Thursday, November 10, 2011


A few weeks ago, I decided to paint the kitchen ceiling. I spent an entire day scrubbing the original wood, then busied myself with painting the first coat. Next I applied the second. I let that dry for an hour or so, and then I applied the third. And then it occurred to me that I hadn't quite achieved the new construction look. The beautiful boards looked much better than before their makeover, of course, but they still seemed to be missing something. There was a mysterious brownish-red color that was seeping through the paint, and I suddenly realized that I had not applied primer before painting. The old wood stain, or perhaps old kitchen grease, was bleeding through the new paint. It wasn't the look I had been going for, but there was something charming about the effect. It almost looked like the ceiling had been painted long ago, which would be completely plausable in such an old home. So after much thought, I decided to help the ceiling fully achieve the "I was painted one hundred years ago" look. Over the course of the following week, I did a little internet research on aging techniques and came across the theory of the tea-stain. And after looking at a few dozen examples on the internet, I decided to go for the gusto.

On the morning of the great tea-staining event, I boiled water in a kettle, poured it over tea bags and made a very thick, blackish-brownish-redish-colored soup. Hubby, kiddos and I loaded up in the mini-van (hey-- don't judge me-- they're really handy) and we headed out for SUGAR CREEK with my pitcher of soupy tea in the front floorboard. Hubby unlocked the house, and I carried the tea-soup into the kitchen. I climbed my trusty ladder with the warm bucket of tea (that had begun to look like a mixture of slop and burnt Coca-Cola) in hand and then followed the internet instructions. I lightly squeezed the excess moisture out of the tea bags, then began to "paint" the ceiling with the blackish-brownish-redish-colored soup, using a tea bag as my paintbrush. The effect was absolutely PERFECT. The beautiful colors of nature appeared, and Mr. Lipton himself couldn't have been prouder. There were golden golds and coppery browns, shimmering yellowish-reds and a hint of goldish-beige from the coat of paint I had applied the week before. The tea-stain was the most beautiful painting technique I had ever attempted, and I was incredibly proud of my accomplishment. Here's a photo of the tea-stain, but make sure to read the remainder of this posting-- because unfortunately for me, there is more to this story.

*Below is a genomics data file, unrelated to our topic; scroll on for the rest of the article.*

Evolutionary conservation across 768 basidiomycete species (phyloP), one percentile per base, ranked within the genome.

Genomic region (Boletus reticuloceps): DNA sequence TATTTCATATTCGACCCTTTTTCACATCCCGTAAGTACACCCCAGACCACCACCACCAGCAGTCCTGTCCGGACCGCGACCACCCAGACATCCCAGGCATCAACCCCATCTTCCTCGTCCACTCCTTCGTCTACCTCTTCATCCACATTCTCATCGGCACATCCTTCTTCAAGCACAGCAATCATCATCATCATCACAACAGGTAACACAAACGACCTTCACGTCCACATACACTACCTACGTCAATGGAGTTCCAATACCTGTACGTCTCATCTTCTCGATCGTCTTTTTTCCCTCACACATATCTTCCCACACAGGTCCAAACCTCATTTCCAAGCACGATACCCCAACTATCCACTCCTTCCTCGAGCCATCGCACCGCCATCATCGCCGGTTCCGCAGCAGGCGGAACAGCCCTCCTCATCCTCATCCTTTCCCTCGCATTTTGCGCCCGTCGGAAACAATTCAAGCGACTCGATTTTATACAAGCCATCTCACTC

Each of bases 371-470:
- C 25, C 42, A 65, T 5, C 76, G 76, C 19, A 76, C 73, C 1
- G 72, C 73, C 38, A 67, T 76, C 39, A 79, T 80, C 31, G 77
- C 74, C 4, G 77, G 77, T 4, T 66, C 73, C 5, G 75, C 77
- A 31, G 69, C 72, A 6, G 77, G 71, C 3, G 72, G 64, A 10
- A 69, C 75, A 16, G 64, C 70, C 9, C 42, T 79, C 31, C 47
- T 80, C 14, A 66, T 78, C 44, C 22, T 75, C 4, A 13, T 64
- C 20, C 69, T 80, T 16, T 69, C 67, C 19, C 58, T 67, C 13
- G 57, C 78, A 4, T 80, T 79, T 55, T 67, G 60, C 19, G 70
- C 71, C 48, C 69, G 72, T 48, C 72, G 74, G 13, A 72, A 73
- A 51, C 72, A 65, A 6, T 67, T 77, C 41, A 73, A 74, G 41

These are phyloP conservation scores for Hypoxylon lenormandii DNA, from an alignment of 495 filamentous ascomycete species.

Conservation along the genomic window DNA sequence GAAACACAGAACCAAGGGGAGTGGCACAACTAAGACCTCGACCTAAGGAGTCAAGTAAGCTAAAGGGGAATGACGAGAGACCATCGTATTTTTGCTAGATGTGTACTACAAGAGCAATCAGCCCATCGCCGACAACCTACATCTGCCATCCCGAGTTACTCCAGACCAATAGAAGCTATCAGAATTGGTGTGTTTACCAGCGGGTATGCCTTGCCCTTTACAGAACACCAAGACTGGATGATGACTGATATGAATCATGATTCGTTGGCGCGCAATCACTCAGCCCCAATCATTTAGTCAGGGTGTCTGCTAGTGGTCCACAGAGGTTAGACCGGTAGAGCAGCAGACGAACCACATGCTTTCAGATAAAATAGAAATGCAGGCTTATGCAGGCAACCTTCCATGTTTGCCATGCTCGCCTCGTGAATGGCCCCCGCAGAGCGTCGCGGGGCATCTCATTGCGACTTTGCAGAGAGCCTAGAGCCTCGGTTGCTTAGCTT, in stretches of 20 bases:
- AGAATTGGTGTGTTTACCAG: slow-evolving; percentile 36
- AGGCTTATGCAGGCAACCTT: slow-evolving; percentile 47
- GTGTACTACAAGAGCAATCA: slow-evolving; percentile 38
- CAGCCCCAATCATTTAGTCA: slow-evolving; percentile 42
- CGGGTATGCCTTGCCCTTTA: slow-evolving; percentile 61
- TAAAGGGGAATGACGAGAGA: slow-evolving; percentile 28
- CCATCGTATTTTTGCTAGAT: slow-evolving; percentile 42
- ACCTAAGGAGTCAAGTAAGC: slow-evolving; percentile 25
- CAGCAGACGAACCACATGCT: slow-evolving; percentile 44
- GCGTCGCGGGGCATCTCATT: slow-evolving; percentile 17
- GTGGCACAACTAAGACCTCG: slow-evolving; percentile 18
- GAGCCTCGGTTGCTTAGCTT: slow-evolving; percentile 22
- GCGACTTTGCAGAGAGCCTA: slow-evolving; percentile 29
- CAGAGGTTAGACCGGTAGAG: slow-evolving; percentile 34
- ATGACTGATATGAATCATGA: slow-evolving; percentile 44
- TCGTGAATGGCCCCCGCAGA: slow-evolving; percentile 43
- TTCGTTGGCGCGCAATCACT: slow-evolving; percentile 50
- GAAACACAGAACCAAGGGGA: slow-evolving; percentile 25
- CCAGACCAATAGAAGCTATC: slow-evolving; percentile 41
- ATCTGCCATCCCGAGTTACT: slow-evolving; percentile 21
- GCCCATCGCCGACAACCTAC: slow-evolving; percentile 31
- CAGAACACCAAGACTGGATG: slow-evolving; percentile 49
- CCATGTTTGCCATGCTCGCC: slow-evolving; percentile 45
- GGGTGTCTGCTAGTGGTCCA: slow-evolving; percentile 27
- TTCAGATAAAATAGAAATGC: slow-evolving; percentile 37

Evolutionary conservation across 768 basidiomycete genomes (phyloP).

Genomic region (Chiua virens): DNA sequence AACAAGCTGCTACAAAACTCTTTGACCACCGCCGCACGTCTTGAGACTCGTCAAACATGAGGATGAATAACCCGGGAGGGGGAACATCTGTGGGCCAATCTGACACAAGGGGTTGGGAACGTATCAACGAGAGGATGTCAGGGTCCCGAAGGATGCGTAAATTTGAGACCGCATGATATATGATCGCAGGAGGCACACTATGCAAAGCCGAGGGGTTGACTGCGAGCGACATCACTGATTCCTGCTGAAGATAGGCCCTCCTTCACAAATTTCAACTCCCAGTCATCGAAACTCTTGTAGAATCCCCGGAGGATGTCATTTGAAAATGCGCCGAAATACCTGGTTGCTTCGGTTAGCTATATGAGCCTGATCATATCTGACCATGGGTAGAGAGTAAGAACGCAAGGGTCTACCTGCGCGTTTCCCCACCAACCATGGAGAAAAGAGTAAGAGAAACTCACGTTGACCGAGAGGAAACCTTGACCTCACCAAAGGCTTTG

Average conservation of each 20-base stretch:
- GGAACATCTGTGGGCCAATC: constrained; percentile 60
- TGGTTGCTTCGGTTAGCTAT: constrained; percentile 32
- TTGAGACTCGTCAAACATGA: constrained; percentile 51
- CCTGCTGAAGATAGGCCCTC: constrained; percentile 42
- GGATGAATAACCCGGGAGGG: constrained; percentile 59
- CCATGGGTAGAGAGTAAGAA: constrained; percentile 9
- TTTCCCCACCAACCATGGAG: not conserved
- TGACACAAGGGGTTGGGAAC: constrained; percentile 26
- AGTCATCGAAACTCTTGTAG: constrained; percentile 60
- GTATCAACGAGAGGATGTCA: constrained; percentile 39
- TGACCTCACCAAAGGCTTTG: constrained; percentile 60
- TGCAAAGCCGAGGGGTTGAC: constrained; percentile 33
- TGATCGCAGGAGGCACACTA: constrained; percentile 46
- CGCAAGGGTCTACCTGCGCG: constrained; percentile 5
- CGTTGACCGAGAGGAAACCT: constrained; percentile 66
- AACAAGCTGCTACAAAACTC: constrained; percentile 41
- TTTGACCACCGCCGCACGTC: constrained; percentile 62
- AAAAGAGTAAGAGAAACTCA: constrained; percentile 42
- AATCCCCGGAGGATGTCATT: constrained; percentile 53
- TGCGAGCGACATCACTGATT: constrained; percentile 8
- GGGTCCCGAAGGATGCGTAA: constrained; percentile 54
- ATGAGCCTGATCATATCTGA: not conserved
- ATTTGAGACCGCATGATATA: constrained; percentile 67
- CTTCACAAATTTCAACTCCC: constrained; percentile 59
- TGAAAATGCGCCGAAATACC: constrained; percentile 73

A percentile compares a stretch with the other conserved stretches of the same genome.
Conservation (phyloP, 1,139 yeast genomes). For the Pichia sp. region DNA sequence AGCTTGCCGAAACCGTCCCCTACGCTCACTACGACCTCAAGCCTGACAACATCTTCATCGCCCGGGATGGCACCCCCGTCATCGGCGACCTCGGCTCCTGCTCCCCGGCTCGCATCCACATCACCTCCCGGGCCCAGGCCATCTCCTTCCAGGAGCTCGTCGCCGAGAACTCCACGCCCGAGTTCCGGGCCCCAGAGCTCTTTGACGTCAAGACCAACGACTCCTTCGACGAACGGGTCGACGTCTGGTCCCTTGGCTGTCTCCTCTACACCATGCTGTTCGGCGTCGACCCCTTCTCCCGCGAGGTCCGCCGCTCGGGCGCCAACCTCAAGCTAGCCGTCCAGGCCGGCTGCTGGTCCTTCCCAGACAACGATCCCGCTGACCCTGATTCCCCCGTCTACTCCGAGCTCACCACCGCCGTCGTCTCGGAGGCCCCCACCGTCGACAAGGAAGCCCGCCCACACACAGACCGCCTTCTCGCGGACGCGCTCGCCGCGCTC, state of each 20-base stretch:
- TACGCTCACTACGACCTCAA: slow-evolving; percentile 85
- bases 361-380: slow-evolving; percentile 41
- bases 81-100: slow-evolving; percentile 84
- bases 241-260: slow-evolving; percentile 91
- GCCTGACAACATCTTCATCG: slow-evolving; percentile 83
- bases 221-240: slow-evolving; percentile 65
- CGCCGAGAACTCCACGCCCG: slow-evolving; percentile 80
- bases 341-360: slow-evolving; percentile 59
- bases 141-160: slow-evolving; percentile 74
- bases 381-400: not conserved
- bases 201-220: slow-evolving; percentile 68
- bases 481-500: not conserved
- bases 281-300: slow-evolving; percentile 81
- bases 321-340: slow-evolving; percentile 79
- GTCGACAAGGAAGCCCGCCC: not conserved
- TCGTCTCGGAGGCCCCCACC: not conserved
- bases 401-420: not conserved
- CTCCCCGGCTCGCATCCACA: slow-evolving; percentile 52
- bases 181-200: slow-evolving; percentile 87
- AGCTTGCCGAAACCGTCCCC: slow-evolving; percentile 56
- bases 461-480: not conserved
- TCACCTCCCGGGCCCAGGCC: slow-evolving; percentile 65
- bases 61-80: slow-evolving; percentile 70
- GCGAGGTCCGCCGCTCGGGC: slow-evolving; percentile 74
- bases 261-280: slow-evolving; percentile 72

A section of the kitchen ceiling that had been tea-stained. The golden tea-stain was absolutely beautiful.

It took me almost an hour to apply three coats of the tea-stain, and in the moments after I finished my hubby called from another room and begged me to help him with his window-restoration project. I quickly found myself up to my eyeballs in paint thinner, putty, and glass window panes, and I completely forgot about the tea-stain until a few hours later. "I'll be back in a sec," I said to hubby when I remembered the kitchen-ceiling project, and I ran into the kitchen with a smile on my face. My eyes opened wide as I stared up at my most recent project, and my heart broke into a million pieces. The tea-stain was completely gone. It dried and soaked into the painted wood, never to be seen again. I raised my hands to my mouth, covering my disbelief as I realized that I had wasted an entire hour of renovation time. And just as my hands neared my face, I noticed that my knuckles were brown. So was the skin around my fingernails, and the creases where my hands join my forearms. The ceiling had gone through the tea-staining process without so much as a hint of color to show for it. But I, well, I hadn't been so lucky. It took three days for my tea-stained hands to return to normal.

I now own a gallon of Kilz primer, which I will use to cover the entire kitchen ceiling. I suppose I could research other ways to antique-finish the painted ceiling, but I'm not going to allow myself to goof on this particular project again. I suppose there was no real harm done, unless you count the self-inflicted wound to my pride. I did learn a few important lessons, though. Number one, PRIME BEFORE PAINTING antique wood. Number two, tea-stains shouldn't be applied over PAINTED wood. And number three, there's a reason that southern women DRINK their tea instead of PAINTING with it!


  1. Oh no!! Part of me cringes for your lost efforts and the other part of me is laughing at the picture of a Mexican-looking Jackie ;) hahahahah This blog is so dang awesome! Do you guys have a move in date set or some kind of timeline you are working towards?

  2. Move in date is going to be a few days after the house we're currently living in sells. It's going to be a live-in restoration! (Yep, we're crazy!)

  3. sweet! and I already knew about that last part ;)

  4. Well I wish you had told me in advance, Christine! (haha!)

  5. Girl, X,X,X...A bought lesson is better than a borrowed one. You know now, hu.....
    I have only done fabric, tea really well...

  6. I'll try the tea stain again, because I'm crazy that way. But this tea-stain made me cry... and they were NOT tears of joy. ;)